March 13, 2004
Dear Members of the Brown Community,
As you may have heard, President Simmons recently appointed a University Steering Committee on Slavery and Justice. The committee, which is composed of faculty members from a diverse range of disciplines, as well as representatives of the administration and undergraduate and graduate student bodies, has been given a wide-ranging charge "to organize academic events and activities that might help the nation and the Brown community think deeply, seriously, and rigorously about the questions raised" by the emerging national debate over slavery and reparations. I am writing to you now in my capacity as chair of that committee, to inform you of our work and to solicit your active participation in what we hope will be a searching and academically rigorous exploration of this controversial issue.
Demands for reparations for slavery go all the way back to the era of emancipation, but the issue has acquired new salience in recent years, due in part to the filing of several class action lawsuits. While Brown is not at this writing a named party in any legal action, this issue still has special significance to us. At the time of Brown’s founding, Rhode Island was the epicenter of the North American slave trade, a trade in which some of the university’s early benefactors were directly involved. As President Simmons noted in her letter charging the committee, this history gives us "a special obligation and a special opportunity" to engage the reparations issue in all its complex historical, political, legal and moral dimensions.
Over the next two years our committee will help to underwrite a series of academic events intended to illuminate not only the immediate question of Brown’s relationship to slavery and the slave trade but also a variety of comparative and historical contexts that may enrich our understanding of the possibilities and potential pitfalls of campaigns for retrospective justice. Thus, in addition to programs related specifically to the debate over slavery reparations in the United States, we hope to sponsor lectures and symposia on such topics as: the South African Truth and Reconciliation Commission; the history of reparations movements associated with the Holocaust and Japanese-American internment during World War II; Native American land claims, and so forth. All of our events will be open to the entire Brown community and to the wider public. At the conclusion of its term, the committee will submit a report to President Simmons and to the University community as a whole.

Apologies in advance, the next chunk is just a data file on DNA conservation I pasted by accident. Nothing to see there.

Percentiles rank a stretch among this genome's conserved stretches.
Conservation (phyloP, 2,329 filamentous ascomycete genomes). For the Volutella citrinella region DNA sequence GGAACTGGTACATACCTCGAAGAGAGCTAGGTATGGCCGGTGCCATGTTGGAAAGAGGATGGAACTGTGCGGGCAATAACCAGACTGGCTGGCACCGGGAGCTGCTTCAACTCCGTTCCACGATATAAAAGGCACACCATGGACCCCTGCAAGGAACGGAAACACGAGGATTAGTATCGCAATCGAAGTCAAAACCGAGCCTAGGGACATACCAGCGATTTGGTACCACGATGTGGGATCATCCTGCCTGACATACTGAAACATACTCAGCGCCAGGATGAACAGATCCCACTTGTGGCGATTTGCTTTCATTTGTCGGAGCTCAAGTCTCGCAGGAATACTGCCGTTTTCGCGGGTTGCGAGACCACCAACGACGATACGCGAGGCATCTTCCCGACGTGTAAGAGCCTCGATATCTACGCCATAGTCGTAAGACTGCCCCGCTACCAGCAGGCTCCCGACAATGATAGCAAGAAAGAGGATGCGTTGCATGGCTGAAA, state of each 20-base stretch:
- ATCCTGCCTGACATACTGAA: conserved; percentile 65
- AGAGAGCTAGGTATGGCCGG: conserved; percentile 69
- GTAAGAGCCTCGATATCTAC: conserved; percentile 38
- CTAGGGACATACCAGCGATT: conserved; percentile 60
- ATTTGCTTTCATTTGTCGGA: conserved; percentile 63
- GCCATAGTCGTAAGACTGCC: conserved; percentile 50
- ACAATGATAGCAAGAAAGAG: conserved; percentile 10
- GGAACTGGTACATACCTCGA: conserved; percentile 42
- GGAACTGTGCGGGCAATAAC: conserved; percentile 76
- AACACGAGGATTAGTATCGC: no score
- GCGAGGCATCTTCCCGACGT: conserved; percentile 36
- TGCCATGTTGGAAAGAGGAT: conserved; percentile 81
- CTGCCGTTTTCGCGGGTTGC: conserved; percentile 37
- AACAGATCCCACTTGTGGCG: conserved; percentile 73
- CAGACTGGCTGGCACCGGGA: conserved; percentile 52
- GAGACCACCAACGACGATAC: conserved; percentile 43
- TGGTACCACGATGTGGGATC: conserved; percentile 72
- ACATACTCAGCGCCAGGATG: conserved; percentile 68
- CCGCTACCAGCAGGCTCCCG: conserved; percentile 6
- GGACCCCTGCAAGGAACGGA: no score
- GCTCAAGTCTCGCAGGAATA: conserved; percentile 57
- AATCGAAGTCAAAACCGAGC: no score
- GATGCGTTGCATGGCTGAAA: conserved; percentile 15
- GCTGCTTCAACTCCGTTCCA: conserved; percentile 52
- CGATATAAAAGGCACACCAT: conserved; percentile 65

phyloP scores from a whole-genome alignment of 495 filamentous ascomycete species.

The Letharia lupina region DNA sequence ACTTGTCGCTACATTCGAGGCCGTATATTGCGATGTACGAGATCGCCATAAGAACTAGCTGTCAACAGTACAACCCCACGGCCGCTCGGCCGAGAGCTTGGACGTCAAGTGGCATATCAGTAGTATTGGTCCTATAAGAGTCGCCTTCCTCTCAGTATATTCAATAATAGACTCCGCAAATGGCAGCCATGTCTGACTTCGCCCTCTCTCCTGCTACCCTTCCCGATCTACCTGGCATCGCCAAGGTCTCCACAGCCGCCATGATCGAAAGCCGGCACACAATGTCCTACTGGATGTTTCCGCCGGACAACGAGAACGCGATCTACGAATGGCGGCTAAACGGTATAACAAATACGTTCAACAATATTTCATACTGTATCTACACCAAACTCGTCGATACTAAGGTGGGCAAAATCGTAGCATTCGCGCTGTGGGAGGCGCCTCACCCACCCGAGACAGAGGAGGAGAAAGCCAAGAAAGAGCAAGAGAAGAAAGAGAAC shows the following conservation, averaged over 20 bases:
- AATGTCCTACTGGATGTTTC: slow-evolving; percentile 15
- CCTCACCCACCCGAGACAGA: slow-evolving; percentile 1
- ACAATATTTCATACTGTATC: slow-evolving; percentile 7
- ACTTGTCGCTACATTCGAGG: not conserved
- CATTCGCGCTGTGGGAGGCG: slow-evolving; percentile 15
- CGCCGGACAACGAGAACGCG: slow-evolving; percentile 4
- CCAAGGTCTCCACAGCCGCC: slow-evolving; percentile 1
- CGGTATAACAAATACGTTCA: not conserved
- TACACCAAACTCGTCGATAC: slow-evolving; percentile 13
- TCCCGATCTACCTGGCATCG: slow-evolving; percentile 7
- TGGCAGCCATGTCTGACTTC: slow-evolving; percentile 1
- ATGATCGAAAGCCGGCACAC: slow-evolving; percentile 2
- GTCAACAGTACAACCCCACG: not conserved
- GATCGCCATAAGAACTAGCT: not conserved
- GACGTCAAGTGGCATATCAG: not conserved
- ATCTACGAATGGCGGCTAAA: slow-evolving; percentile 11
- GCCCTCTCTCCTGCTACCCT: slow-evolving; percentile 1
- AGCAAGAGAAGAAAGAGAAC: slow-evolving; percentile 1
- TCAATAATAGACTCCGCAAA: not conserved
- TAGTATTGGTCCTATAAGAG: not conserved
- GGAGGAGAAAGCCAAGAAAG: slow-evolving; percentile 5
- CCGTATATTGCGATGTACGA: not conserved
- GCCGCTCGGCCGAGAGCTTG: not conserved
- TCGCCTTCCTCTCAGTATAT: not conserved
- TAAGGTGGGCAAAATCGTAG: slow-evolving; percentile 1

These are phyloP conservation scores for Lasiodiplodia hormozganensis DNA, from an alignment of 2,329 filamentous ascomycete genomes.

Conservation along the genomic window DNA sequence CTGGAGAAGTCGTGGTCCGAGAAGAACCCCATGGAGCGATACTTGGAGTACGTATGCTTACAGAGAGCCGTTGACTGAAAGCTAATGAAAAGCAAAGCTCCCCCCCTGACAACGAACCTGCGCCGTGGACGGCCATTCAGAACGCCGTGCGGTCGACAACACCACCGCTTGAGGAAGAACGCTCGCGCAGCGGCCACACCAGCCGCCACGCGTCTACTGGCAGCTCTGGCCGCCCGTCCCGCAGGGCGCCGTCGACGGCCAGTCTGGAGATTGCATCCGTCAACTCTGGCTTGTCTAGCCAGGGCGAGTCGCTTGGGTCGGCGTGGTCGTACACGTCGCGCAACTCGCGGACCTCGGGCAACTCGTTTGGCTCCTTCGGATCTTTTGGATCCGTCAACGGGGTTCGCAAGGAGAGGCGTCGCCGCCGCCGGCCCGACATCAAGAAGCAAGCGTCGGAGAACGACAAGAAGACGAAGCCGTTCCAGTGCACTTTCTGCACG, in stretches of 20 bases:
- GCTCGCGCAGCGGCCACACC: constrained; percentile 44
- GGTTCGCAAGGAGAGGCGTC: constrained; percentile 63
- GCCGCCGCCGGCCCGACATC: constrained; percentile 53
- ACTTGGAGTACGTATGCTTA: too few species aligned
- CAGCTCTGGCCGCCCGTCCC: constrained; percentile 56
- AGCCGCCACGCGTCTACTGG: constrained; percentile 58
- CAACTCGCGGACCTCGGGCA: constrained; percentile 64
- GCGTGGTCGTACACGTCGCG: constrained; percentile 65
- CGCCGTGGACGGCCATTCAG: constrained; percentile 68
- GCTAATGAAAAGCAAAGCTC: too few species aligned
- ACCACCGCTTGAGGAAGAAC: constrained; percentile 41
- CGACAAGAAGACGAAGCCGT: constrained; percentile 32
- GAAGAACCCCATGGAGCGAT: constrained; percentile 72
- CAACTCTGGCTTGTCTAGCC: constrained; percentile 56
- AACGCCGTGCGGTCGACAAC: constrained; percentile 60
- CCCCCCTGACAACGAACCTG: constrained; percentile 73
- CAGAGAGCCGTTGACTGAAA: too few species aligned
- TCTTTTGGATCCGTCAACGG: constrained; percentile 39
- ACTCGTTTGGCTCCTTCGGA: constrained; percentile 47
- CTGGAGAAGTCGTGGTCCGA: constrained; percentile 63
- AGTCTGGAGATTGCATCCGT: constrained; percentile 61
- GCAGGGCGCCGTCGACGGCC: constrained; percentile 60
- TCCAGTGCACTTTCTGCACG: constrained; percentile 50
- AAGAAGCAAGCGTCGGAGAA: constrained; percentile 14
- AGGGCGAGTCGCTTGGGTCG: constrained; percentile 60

For this process to succeed, it is essential that all members of the Brown community feel free to participate. Our object is not simply to ensure that many voices are heard, but to avail ourselves of the extraordinary range of talents and expertise that lies within the University. We have devised a variety of means to facilitate such participation, including research support for undergraduate and graduate students working on topics broadly related to the committee’s charge, as well as incentives for faculty members to encourage original research and the creation of new courses. Details on these programs, along with a copy of the committee’s charge and a calendar of events, can be found at our new website. The website will be updated regularly, and we encourage you to consult it periodically to inform yourself about the committee’s continuing work.
In her letter charging the committee, President Simmons suggested that we would likely find ourselves confronting questions "about which informed men and women of good will may ultimately disagree." Indeed. But if we can offer no pledge of a tidy resolution, we can promise a genuinely open-ended inquiry, intended to enable all of us, individually and collectively, to engage with complex historical and contemporary questions in a reasoned, rigorous way.
Should you have any questions, comments or suggestions, please do not hesitate to get in touch. We ask that submissions be directed to the committee as a whole, at SlaveryJustice@brown.edu or Box 1895, Brown University, Providence, RI 02912.
Sincerely, James T. Campbell